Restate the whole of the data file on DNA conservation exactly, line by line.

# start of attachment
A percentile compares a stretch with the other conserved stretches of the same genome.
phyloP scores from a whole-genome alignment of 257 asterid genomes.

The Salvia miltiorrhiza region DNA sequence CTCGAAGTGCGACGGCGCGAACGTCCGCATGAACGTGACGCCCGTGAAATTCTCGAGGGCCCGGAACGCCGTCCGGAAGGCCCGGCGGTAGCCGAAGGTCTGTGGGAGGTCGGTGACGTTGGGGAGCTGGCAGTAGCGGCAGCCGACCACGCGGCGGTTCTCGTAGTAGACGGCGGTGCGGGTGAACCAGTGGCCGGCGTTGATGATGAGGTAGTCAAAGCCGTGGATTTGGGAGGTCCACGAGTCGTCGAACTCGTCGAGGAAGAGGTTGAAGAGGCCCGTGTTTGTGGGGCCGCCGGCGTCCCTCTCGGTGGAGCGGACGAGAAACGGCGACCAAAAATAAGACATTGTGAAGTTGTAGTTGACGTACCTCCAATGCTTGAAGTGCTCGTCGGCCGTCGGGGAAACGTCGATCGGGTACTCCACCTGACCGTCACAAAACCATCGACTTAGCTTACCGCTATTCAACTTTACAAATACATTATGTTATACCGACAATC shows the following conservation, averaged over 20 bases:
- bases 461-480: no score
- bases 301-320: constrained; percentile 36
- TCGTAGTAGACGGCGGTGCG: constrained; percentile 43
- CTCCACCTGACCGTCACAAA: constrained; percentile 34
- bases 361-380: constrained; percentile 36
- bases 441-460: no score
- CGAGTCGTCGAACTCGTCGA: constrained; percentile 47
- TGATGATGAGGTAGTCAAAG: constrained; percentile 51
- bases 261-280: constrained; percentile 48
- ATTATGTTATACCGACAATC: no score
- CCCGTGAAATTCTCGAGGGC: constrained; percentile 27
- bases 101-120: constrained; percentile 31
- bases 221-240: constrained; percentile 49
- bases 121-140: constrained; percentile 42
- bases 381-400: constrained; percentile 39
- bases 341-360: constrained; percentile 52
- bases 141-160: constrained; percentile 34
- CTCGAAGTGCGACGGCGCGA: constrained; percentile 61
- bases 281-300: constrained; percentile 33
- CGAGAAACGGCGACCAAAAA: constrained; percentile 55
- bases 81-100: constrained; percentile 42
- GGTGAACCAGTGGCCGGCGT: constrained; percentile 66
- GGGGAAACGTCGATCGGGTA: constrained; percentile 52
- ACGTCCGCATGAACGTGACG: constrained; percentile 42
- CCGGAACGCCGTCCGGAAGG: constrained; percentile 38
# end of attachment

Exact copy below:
A percentile compares a stretch with the other conserved stretches of the same genome.
phyloP scores from a whole-genome alignment of 257 asterid genomes.

The Salvia miltiorrhiza region DNA sequence CTCGAAGTGCGACGGCGCGAACGTCCGCATGAACGTGACGCCCGTGAAATTCTCGAGGGCCCGGAACGCCGTCCGGAAGGCCCGGCGGTAGCCGAAGGTCTGTGGGAGGTCGGTGACGTTGGGGAGCTGGCAGTAGCGGCAGCCGACCACGCGGCGGTTCTCGTAGTAGACGGCGGTGCGGGTGAACCAGTGGCCGGCGTTGATGATGAGGTAGTCAAAGCCGTGGATTTGGGAGGTCCACGAGTCGTCGAACTCGTCGAGGAAGAGGTTGAAGAGGCCCGTGTTTGTGGGGCCGCCGGCGTCCCTCTCGGTGGAGCGGACGAGAAACGGCGACCAAAAATAAGACATTGTGAAGTTGTAGTTGACGTACCTCCAATGCTTGAAGTGCTCGTCGGCCGTCGGGGAAACGTCGATCGGGTACTCCACCTGACCGTCACAAAACCATCGACTTAGCTTACCGCTATTCAACTTTACAAATACATTATGTTATACCGACAATC shows the following conservation, averaged over 20 bases:
- bases 461-480: no score
- bases 301-320: constrained; percentile 36
- TCGTAGTAGACGGCGGTGCG: constrained; percentile 43
- CTCCACCTGACCGTCACAAA: constrained; percentile 34
- bases 361-380: constrained; percentile 36
- bases 441-460: no score
- CGAGTCGTCGAACTCGTCGA: constrained; percentile 47
- TGATGATGAGGTAGTCAAAG: constrained; percentile 51
- bases 261-280: constrained; percentile 48
- ATTATGTTATACCGACAATC: no score
- CCCGTGAAATTCTCGAGGGC: constrained; percentile 27
- bases 101-120: constrained; percentile 31
- bases 221-240: constrained; percentile 49
- bases 121-140: constrained; percentile 42
- bases 381-400: constrained; percentile 39
- bases 341-360: constrained; percentile 52
- bases 141-160: constrained; percentile 34
- CTCGAAGTGCGACGGCGCGA: constrained; percentile 61
- bases 281-300: constrained; percentile 33
- CGAGAAACGGCGACCAAAAA: constrained; percentile 55
- bases 81-100: constrained; percentile 42
- GGTGAACCAGTGGCCGGCGT: constrained; percentile 66
- GGGGAAACGTCGATCGGGTA: constrained; percentile 52
- ACGTCCGCATGAACGTGACG: constrained; percentile 42
- CCGGAACGCCGTCCGGAAGG: constrained; percentile 38